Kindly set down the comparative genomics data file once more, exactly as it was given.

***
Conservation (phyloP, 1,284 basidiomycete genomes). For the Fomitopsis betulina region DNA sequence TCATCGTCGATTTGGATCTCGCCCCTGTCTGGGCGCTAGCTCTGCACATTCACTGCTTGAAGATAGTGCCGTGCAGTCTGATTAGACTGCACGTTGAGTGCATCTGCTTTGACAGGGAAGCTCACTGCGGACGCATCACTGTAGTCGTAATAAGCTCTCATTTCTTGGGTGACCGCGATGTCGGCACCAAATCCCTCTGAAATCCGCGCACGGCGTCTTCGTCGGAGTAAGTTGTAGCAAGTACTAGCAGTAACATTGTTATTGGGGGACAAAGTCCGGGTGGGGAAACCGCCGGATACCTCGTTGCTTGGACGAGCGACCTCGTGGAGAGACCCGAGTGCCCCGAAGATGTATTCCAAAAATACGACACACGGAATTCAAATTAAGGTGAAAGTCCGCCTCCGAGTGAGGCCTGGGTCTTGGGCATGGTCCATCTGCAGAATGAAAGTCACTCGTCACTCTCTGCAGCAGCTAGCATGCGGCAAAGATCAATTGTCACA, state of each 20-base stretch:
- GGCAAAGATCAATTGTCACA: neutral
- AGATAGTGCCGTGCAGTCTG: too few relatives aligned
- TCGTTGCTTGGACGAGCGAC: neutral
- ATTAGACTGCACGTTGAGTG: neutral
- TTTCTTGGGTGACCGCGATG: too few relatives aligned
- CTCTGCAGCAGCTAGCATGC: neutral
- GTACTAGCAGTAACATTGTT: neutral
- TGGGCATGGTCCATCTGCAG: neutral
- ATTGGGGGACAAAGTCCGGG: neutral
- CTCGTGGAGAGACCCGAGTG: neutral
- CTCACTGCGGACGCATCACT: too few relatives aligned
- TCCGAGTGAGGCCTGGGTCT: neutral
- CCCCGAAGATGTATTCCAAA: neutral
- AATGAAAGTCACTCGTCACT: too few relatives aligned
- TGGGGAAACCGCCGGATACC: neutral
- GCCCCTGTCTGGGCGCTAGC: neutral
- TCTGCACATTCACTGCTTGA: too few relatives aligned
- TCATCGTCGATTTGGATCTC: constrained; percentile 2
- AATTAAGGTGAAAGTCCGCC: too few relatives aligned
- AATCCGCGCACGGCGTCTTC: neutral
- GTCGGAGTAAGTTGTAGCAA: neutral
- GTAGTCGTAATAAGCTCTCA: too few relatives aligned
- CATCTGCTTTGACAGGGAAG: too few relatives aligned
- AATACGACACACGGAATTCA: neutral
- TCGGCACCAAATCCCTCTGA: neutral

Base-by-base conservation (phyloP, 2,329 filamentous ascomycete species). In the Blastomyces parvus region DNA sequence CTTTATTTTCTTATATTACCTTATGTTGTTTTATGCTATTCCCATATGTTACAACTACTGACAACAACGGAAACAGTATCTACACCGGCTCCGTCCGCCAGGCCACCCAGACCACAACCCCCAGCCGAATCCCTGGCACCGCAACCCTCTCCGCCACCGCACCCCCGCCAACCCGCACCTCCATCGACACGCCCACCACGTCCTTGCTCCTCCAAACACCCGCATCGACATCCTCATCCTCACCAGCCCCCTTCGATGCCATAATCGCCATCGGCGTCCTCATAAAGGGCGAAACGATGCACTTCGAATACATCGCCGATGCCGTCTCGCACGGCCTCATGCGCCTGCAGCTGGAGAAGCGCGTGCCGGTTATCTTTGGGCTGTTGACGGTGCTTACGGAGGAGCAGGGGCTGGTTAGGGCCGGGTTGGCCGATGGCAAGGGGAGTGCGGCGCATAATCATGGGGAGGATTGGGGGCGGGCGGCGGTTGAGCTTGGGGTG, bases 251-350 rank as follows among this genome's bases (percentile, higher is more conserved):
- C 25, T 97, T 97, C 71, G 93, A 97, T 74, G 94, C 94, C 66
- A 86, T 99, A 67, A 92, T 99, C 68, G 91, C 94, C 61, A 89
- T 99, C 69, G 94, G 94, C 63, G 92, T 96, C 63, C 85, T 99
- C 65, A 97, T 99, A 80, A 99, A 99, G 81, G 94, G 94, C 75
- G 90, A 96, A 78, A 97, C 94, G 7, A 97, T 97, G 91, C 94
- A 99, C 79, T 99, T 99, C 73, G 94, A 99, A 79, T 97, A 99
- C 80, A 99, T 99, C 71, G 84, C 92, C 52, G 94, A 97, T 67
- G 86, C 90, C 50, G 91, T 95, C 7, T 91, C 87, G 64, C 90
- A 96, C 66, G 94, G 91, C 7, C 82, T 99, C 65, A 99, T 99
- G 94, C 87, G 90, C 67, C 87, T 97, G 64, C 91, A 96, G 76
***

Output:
Conservation (phyloP, 1,284 basidiomycete genomes). For the Fomitopsis betulina region DNA sequence TCATCGTCGATTTGGATCTCGCCCCTGTCTGGGCGCTAGCTCTGCACATTCACTGCTTGAAGATAGTGCCGTGCAGTCTGATTAGACTGCACGTTGAGTGCATCTGCTTTGACAGGGAAGCTCACTGCGGACGCATCACTGTAGTCGTAATAAGCTCTCATTTCTTGGGTGACCGCGATGTCGGCACCAAATCCCTCTGAAATCCGCGCACGGCGTCTTCGTCGGAGTAAGTTGTAGCAAGTACTAGCAGTAACATTGTTATTGGGGGACAAAGTCCGGGTGGGGAAACCGCCGGATACCTCGTTGCTTGGACGAGCGACCTCGTGGAGAGACCCGAGTGCCCCGAAGATGTATTCCAAAAATACGACACACGGAATTCAAATTAAGGTGAAAGTCCGCCTCCGAGTGAGGCCTGGGTCTTGGGCATGGTCCATCTGCAGAATGAAAGTCACTCGTCACTCTCTGCAGCAGCTAGCATGCGGCAAAGATCAATTGTCACA, state of each 20-base stretch:
- GGCAAAGATCAATTGTCACA: neutral
- AGATAGTGCCGTGCAGTCTG: too few relatives aligned
- TCGTTGCTTGGACGAGCGAC: neutral
- ATTAGACTGCACGTTGAGTG: neutral
- TTTCTTGGGTGACCGCGATG: too few relatives aligned
- CTCTGCAGCAGCTAGCATGC: neutral
- GTACTAGCAGTAACATTGTT: neutral
- TGGGCATGGTCCATCTGCAG: neutral
- ATTGGGGGACAAAGTCCGGG: neutral
- CTCGTGGAGAGACCCGAGTG: neutral
- CTCACTGCGGACGCATCACT: too few relatives aligned
- TCCGAGTGAGGCCTGGGTCT: neutral
- CCCCGAAGATGTATTCCAAA: neutral
- AATGAAAGTCACTCGTCACT: too few relatives aligned
- TGGGGAAACCGCCGGATACC: neutral
- GCCCCTGTCTGGGCGCTAGC: neutral
- TCTGCACATTCACTGCTTGA: too few relatives aligned
- TCATCGTCGATTTGGATCTC: constrained; percentile 2
- AATTAAGGTGAAAGTCCGCC: too few relatives aligned
- AATCCGCGCACGGCGTCTTC: neutral
- GTCGGAGTAAGTTGTAGCAA: neutral
- GTAGTCGTAATAAGCTCTCA: too few relatives aligned
- CATCTGCTTTGACAGGGAAG: too few relatives aligned
- AATACGACACACGGAATTCA: neutral
- TCGGCACCAAATCCCTCTGA: neutral

Base-by-base conservation (phyloP, 2,329 filamentous ascomycete species). In the Blastomyces parvus region DNA sequence CTTTATTTTCTTATATTACCTTATGTTGTTTTATGCTATTCCCATATGTTACAACTACTGACAACAACGGAAACAGTATCTACACCGGCTCCGTCCGCCAGGCCACCCAGACCACAACCCCCAGCCGAATCCCTGGCACCGCAACCCTCTCCGCCACCGCACCCCCGCCAACCCGCACCTCCATCGACACGCCCACCACGTCCTTGCTCCTCCAAACACCCGCATCGACATCCTCATCCTCACCAGCCCCCTTCGATGCCATAATCGCCATCGGCGTCCTCATAAAGGGCGAAACGATGCACTTCGAATACATCGCCGATGCCGTCTCGCACGGCCTCATGCGCCTGCAGCTGGAGAAGCGCGTGCCGGTTATCTTTGGGCTGTTGACGGTGCTTACGGAGGAGCAGGGGCTGGTTAGGGCCGGGTTGGCCGATGGCAAGGGGAGTGCGGCGCATAATCATGGGGAGGATTGGGGGCGGGCGGCGGTTGAGCTTGGGGTG, bases 251-350 rank as follows among this genome's bases (percentile, higher is more conserved):
- C 25, T 97, T 97, C 71, G 93, A 97, T 74, G 94, C 94, C 66
- A 86, T 99, A 67, A 92, T 99, C 68, G 91, C 94, C 61, A 89
- T 99, C 69, G 94, G 94, C 63, G 92, T 96, C 63, C 85, T 99
- C 65, A 97, T 99, A 80, A 99, A 99, G 81, G 94, G 94, C 75
- G 90, A 96, A 78, A 97, C 94, G 7, A 97, T 97, G 91, C 94
- A 99, C 79, T 99, T 99, C 73, G 94, A 99, A 79, T 97, A 99
- C 80, A 99, T 99, C 71, G 84, C 92, C 52, G 94, A 97, T 67
- G 86, C 90, C 50, G 91, T 95, C 7, T 91, C 87, G 64, C 90
- A 96, C 66, G 94, G 91, C 7, C 82, T 99, C 65, A 99, T 99
- G 94, C 87, G 90, C 67, C 87, T 97, G 64, C 91, A 96, G 76